Prick the top of the cake all over with a fine skewer and then slowly drizzle over another tablespoon of brandy.
Remove the cake from the tin and wrap in clingfilm, leaving the greaseproof paper attached to the cake. (This helps keep it moist).
Place the cake in an airtight container and lave in a cool dark place for a minimum of two weeks to mature. Unwrap it once a week to ‘feed’ with an extra tablespoon of brandy before re storing until required.
The cake can be made anything from 2 weeks to 6 months ahead of time. The brandy preserves it. (Although I have never kept a cake longer than 3 months myself).
To marzipan the cake – this must be done one week in advance of putting on the icing.
2 tbsp apricot jam
2-3 weeks ahead of wanting to eat the cake, it is time to cover it in marzipan.
To do this unwrap the cake, carefully peel off all the greaseproof paper and discard.
Turn the cake upside down and place it onto a sturdy cake board, 2inch wider than the cake. (If you cake rose into a very high peak, carefully cut the cake to a level surface before placing upside down).
Examine the cakes top and sides carefully. Fill any tiny holes or crumbled edges with small pieces of marzipan until all edges are flat and smooth, you don’t want any small gaps for the icing to sag into later.
Then dust a work surface with icing sugar and roll out the remaining marzipan into a large circle, ensuring it is quite a bit wider that your cake as it has to drape over the sides as well as cover the top.
When the circle is wide enough, heat the apricot jam with 2 teaspoons of water in the microwave until melted. Quickly brush the hot jam over the top and sides of the cake which acts as glue.
Pick up your circle of marzipan with the help of the rolling pin, centre it over the top of the cake and place it down, allowing the excess to drape over the sides of the cake.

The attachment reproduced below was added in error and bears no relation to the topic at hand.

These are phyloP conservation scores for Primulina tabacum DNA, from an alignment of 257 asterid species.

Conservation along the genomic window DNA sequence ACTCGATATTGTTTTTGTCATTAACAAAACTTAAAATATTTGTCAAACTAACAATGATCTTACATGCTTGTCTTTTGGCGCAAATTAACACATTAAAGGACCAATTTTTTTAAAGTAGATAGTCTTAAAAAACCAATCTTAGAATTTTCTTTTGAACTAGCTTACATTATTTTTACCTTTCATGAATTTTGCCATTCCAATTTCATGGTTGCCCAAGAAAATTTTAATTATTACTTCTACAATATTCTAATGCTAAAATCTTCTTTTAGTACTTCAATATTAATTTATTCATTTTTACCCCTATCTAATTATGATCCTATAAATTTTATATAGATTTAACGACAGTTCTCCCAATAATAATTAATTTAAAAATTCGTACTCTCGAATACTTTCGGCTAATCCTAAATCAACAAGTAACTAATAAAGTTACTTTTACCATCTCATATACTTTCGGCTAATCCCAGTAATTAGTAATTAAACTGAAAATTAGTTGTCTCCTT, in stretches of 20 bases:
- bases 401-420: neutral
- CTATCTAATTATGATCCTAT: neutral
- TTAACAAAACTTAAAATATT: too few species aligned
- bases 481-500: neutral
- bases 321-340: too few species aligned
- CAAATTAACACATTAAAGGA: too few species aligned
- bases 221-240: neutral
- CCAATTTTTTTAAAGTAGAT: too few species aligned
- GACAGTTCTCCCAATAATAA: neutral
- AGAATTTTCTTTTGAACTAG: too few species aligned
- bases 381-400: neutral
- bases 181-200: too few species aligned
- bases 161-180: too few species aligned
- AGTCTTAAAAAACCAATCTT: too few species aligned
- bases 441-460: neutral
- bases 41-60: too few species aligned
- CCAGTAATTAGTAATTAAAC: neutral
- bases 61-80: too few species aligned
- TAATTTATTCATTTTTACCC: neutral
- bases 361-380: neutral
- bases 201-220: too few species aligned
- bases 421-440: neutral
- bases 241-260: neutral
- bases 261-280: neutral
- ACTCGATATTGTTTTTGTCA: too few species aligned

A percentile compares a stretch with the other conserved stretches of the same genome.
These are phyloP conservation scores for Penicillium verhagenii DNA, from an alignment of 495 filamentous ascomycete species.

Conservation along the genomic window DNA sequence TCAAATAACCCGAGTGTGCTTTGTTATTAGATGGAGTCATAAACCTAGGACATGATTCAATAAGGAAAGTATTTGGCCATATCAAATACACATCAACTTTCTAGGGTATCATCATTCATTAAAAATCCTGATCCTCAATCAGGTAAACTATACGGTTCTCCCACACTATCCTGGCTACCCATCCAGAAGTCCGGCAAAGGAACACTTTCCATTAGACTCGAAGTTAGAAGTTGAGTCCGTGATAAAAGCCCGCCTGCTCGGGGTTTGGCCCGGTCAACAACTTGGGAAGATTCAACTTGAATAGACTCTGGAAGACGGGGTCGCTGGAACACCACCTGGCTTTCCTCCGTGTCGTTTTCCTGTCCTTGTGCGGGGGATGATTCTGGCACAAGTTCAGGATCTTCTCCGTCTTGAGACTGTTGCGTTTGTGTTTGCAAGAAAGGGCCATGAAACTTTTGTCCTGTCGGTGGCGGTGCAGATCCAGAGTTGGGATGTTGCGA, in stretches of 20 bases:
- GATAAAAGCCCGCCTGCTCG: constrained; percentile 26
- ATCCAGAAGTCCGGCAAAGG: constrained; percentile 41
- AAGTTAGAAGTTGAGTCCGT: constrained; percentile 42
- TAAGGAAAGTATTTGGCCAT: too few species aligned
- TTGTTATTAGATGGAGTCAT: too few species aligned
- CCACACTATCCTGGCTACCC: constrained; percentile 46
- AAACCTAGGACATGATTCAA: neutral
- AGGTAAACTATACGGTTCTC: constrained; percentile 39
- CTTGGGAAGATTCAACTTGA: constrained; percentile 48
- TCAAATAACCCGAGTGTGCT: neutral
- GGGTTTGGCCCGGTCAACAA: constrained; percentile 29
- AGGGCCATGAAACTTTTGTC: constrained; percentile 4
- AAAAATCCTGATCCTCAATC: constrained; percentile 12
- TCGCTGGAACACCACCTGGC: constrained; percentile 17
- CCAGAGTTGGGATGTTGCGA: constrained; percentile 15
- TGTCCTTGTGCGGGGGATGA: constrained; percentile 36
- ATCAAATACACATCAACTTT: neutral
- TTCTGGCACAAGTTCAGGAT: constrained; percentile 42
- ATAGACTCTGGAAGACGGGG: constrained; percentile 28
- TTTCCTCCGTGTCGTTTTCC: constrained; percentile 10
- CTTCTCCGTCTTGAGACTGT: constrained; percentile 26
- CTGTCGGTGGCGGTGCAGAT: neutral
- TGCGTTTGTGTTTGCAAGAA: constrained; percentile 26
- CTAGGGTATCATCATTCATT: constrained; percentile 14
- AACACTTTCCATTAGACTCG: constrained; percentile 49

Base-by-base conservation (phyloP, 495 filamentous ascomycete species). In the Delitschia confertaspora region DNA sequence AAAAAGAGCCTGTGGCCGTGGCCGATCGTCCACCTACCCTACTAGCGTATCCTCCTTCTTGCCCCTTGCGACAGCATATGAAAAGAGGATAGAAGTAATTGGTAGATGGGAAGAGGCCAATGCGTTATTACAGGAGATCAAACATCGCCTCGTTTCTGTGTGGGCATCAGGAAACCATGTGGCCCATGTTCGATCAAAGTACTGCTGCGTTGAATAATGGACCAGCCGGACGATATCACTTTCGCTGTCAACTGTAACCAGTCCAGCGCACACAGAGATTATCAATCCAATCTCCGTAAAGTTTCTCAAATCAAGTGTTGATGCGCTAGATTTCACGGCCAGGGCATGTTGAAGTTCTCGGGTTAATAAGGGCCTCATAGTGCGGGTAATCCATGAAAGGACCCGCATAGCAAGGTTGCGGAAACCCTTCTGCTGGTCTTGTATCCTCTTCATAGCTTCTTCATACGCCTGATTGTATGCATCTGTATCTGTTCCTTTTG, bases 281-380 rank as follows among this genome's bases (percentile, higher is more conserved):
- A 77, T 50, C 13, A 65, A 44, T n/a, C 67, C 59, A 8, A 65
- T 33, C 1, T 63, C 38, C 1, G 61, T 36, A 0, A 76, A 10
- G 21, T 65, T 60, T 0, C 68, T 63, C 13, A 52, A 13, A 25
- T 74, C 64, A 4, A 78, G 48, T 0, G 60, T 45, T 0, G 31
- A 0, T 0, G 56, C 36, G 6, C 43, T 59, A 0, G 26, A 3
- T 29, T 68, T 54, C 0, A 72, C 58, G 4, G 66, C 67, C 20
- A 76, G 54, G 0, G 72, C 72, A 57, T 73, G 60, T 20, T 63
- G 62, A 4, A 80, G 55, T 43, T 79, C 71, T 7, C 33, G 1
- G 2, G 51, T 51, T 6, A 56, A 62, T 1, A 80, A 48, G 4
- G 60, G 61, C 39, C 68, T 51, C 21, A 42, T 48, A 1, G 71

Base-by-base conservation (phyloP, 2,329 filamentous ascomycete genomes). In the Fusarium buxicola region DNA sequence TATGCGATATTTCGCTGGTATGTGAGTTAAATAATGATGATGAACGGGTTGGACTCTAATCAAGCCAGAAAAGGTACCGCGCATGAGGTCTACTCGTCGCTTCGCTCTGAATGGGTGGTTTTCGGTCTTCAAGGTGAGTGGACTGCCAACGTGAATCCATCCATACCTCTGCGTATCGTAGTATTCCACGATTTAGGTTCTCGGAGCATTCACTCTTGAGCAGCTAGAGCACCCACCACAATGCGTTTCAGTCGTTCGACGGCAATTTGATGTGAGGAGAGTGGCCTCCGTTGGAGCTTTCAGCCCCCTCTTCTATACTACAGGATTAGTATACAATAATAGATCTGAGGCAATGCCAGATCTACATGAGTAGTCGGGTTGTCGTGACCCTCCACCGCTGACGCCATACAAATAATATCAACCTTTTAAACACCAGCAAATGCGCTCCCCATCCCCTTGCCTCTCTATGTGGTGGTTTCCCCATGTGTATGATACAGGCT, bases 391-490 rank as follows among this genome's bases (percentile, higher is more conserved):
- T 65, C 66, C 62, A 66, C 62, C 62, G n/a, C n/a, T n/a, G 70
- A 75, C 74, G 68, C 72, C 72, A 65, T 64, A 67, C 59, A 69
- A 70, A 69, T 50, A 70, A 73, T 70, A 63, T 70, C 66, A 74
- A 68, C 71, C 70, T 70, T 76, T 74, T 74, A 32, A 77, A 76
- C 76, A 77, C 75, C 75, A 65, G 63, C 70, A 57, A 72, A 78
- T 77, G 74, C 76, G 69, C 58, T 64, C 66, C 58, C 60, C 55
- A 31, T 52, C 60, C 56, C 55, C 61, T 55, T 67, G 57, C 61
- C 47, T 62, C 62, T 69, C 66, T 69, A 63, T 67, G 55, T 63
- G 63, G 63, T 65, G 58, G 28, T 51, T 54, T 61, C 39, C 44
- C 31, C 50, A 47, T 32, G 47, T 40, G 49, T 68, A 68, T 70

Use your hands to smooth the draped marzipan neatly over the sides.
Cut off any excess marzipan from round the bottom edge, allowing a ½ cm rim with which to push back against the cake to ensure there are no air holes.
Place the cake in a container and allow the marzipan to firm up and dry out for at least a week before attempting to ice it.
To ice the cake using fondant icing
500g fondant icing
White alcohol e.g. vodka
After allowing the marzipan to dry out you are now ready to ice the cake.
Roll out the fondant icing in the same way as the marzipan, ensuring once again that it is wider than the cake. A good tip is to make it once inch/2.5cm wider that the cake board, which is already wider than the cake.
When the icing is rolled out, brush the cake with the white alcohol and cover the cake with the icing as before, carefully smoothing down the sides and cutting away any excess.
You can then use a cake smoother to rub over the top and sides to remove any fingerprints or untidy folds, but this is not essential.
After icing, place the cake in a large cardboard box and leave for a further week before decorating.